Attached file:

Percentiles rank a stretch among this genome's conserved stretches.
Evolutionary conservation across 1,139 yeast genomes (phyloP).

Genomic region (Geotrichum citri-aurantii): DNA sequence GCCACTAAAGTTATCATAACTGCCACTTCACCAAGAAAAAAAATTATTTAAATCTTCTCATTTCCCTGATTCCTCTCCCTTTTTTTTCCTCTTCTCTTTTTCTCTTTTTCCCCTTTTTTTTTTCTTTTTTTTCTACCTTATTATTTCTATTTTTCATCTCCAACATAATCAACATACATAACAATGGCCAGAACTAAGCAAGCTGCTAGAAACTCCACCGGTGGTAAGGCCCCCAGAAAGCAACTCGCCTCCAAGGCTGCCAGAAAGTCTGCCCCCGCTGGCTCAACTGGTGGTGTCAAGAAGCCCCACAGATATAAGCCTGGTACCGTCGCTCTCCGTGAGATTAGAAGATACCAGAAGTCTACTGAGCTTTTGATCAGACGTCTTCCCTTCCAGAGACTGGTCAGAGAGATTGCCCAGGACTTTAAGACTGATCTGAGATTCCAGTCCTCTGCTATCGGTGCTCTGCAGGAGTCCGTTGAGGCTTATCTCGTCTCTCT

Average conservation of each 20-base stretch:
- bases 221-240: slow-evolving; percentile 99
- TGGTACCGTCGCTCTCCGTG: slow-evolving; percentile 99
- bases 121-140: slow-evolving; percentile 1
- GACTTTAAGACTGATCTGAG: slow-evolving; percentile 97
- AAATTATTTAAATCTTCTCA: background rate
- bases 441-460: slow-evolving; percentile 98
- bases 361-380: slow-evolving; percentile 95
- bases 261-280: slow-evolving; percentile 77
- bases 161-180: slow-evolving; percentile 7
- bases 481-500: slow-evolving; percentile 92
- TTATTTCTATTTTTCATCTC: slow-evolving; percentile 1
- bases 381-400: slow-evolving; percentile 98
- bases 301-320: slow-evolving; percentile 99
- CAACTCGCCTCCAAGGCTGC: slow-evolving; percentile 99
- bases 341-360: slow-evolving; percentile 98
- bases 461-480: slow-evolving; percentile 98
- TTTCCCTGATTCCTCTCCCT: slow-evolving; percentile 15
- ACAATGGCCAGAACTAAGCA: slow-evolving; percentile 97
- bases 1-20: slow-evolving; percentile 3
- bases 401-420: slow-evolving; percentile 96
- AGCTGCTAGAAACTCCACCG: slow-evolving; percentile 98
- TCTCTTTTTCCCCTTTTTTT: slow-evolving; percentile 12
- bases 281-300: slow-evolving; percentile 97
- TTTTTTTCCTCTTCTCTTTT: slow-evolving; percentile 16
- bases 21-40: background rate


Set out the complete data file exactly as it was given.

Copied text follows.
Percentiles rank a stretch among this genome's conserved stretches.
Evolutionary conservation across 1,139 yeast genomes (phyloP).

Genomic region (Geotrichum citri-aurantii): DNA sequence GCCACTAAAGTTATCATAACTGCCACTTCACCAAGAAAAAAAATTATTTAAATCTTCTCATTTCCCTGATTCCTCTCCCTTTTTTTTCCTCTTCTCTTTTTCTCTTTTTCCCCTTTTTTTTTTCTTTTTTTTCTACCTTATTATTTCTATTTTTCATCTCCAACATAATCAACATACATAACAATGGCCAGAACTAAGCAAGCTGCTAGAAACTCCACCGGTGGTAAGGCCCCCAGAAAGCAACTCGCCTCCAAGGCTGCCAGAAAGTCTGCCCCCGCTGGCTCAACTGGTGGTGTCAAGAAGCCCCACAGATATAAGCCTGGTACCGTCGCTCTCCGTGAGATTAGAAGATACCAGAAGTCTACTGAGCTTTTGATCAGACGTCTTCCCTTCCAGAGACTGGTCAGAGAGATTGCCCAGGACTTTAAGACTGATCTGAGATTCCAGTCCTCTGCTATCGGTGCTCTGCAGGAGTCCGTTGAGGCTTATCTCGTCTCTCT

Average conservation of each 20-base stretch:
- bases 221-240: slow-evolving; percentile 99
- TGGTACCGTCGCTCTCCGTG: slow-evolving; percentile 99
- bases 121-140: slow-evolving; percentile 1
- GACTTTAAGACTGATCTGAG: slow-evolving; percentile 97
- AAATTATTTAAATCTTCTCA: background rate
- bases 441-460: slow-evolving; percentile 98
- bases 361-380: slow-evolving; percentile 95
- bases 261-280: slow-evolving; percentile 77
- bases 161-180: slow-evolving; percentile 7
- bases 481-500: slow-evolving; percentile 92
- TTATTTCTATTTTTCATCTC: slow-evolving; percentile 1
- bases 381-400: slow-evolving; percentile 98
- bases 301-320: slow-evolving; percentile 99
- CAACTCGCCTCCAAGGCTGC: slow-evolving; percentile 99
- bases 341-360: slow-evolving; percentile 98
- bases 461-480: slow-evolving; percentile 98
- TTTCCCTGATTCCTCTCCCT: slow-evolving; percentile 15
- ACAATGGCCAGAACTAAGCA: slow-evolving; percentile 97
- bases 1-20: slow-evolving; percentile 3
- bases 401-420: slow-evolving; percentile 96
- AGCTGCTAGAAACTCCACCG: slow-evolving; percentile 98
- TCTCTTTTTCCCCTTTTTTT: slow-evolving; percentile 12
- bases 281-300: slow-evolving; percentile 97
- TTTTTTTCCTCTTCTCTTTT: slow-evolving; percentile 16
- bases 21-40: background rate